The channel estimate is passed to IFFT unit 58 which applies an Inverse Fast Fourier Transform such that the frequency-domain channel estimate is transformed into a time-domain channel estimate. The time-domain channel estimate is passed to peak detector 60 which monitors the output of IFFT unit 58 for a maximum peak in the magnitude of the time-domain channel estimate, as discussed above. Peak detection unit 60 passes the time-domain channel estimate, via noise reduction unit 64, to channel estimate adjustment unit 66. Peak detection unit 60 also outputs an index of a maximum peak within the channel estimate to channel estimate adjustment unit 66 as well as to FFT window adjustment unit 62.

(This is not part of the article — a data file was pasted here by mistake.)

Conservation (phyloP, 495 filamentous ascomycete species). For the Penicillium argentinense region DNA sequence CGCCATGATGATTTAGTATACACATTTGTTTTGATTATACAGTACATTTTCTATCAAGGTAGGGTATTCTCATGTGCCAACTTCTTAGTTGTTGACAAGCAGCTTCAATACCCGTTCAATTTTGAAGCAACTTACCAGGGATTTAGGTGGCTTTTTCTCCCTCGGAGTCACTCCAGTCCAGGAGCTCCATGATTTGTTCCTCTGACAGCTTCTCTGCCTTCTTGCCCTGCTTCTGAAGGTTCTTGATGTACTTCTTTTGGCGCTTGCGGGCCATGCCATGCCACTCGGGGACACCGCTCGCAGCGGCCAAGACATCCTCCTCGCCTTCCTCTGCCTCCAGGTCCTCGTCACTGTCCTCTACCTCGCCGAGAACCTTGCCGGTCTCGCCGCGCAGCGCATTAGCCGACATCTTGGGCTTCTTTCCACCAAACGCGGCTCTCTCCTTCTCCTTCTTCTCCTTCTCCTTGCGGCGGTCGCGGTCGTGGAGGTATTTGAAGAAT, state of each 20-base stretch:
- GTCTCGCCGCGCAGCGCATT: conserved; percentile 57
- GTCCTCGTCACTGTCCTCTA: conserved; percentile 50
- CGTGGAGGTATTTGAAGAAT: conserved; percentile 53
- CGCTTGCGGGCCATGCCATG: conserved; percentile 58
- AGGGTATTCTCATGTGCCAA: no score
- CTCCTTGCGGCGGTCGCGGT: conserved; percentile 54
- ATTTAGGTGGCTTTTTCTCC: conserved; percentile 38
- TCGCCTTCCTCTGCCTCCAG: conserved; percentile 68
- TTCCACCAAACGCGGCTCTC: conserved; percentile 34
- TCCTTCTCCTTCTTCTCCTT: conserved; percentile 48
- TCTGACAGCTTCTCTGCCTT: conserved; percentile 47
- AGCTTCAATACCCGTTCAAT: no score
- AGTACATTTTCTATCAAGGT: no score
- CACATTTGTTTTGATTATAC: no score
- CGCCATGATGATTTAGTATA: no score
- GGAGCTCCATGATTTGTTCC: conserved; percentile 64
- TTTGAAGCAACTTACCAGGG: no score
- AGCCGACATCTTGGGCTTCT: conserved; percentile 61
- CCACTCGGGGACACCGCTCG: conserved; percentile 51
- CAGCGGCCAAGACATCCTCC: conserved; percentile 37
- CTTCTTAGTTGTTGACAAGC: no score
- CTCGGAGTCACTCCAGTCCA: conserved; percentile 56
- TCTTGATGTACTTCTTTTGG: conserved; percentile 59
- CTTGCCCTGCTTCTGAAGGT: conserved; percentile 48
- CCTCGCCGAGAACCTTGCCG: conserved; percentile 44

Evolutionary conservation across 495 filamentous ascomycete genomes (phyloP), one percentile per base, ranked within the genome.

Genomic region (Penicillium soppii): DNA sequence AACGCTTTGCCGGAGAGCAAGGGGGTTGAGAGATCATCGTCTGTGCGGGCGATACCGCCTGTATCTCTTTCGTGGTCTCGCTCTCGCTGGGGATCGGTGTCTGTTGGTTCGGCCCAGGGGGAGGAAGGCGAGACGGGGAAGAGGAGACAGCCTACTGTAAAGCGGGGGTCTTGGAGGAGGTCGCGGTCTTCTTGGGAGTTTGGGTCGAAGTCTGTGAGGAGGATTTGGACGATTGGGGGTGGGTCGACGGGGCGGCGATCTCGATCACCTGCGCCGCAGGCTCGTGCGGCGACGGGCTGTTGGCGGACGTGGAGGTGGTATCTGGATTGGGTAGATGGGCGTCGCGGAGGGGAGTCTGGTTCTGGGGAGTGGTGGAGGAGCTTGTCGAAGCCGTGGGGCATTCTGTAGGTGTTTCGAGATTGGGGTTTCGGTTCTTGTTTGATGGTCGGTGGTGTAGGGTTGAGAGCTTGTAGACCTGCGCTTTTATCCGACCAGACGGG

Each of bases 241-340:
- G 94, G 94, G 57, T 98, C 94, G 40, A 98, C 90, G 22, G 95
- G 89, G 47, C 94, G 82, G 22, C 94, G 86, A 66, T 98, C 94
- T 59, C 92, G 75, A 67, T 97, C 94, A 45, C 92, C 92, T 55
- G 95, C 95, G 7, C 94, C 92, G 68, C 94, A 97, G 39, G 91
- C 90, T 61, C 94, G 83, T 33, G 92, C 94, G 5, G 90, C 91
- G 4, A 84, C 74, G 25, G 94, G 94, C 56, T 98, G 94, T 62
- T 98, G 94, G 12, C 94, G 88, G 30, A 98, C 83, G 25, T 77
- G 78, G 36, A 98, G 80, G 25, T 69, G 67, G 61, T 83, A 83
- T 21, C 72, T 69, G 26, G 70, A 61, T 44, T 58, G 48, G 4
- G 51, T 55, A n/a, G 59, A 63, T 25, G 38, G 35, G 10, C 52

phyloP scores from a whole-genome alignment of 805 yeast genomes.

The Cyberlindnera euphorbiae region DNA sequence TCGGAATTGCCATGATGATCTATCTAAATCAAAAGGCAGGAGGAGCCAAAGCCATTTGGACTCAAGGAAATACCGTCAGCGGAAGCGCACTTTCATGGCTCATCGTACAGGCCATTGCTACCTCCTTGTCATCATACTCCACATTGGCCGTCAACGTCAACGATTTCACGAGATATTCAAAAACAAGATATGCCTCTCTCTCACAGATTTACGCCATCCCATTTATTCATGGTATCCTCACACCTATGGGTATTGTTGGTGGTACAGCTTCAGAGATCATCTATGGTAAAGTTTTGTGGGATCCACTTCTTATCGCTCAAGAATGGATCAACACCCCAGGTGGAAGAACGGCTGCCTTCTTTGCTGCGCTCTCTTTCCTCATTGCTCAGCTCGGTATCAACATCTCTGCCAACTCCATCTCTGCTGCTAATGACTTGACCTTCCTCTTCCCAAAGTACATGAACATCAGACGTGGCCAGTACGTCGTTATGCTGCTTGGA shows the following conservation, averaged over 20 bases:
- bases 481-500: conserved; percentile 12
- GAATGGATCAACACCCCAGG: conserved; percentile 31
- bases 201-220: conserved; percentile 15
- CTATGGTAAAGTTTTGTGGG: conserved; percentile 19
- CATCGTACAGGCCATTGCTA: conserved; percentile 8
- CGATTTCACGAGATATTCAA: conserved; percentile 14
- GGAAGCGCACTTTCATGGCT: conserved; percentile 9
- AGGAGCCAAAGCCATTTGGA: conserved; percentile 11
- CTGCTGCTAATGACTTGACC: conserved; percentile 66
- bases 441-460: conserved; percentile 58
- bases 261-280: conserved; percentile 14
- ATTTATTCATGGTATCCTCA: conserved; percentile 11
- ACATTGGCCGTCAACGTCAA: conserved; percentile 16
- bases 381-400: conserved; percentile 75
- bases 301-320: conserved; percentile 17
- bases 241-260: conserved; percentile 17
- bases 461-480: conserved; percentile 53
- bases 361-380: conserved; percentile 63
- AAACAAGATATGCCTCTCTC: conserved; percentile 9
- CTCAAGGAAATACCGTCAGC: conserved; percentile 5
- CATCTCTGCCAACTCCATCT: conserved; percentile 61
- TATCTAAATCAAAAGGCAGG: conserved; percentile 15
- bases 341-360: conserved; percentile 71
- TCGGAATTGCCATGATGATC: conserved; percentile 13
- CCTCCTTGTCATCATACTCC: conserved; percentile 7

As discussed above, noise reduction unit 64 reduces the additive channel noise contained in the time-domain channel estimate by zeroing out any taps outside of a predetermined range centered around the main channel tap. In system 74, noise reduction unit 64 passes the time-domain channel estimate to channel estimate adjustment unit 66 after the channel estimate is fed back to channel estimate unit 54 a predetermined number of times. More specifically, the time-domain channel estimate is passed to FFT unit 76 which transforms the time-domain channel estimate into a frequency-domain channel estimate. Afterwards, the frequency-domain channel estimate is passed to channel estimate modifier 78 which modifies the channel estimate output from channel estimator 54. More specifically, channel estimate modifier 78 sets the masked subcarriers output from channel estimator 54 equal to the values of the corresponding subcarriers output from FFT unit 76. Channel estimate modifier 78 also sets the non-zero subcarriers (i.e., non-masked subcarriers) of the channel estimate equal to the values originally provided by channel estimator 54. After the recursive feedback occurs a predetermined number of times, noise reduction unit 64 passes the recursively filtered channel estimate to channel estimate adjustment unit 66 which further processes the channel estimate (now including approximations for the masked subcarriers), as described above.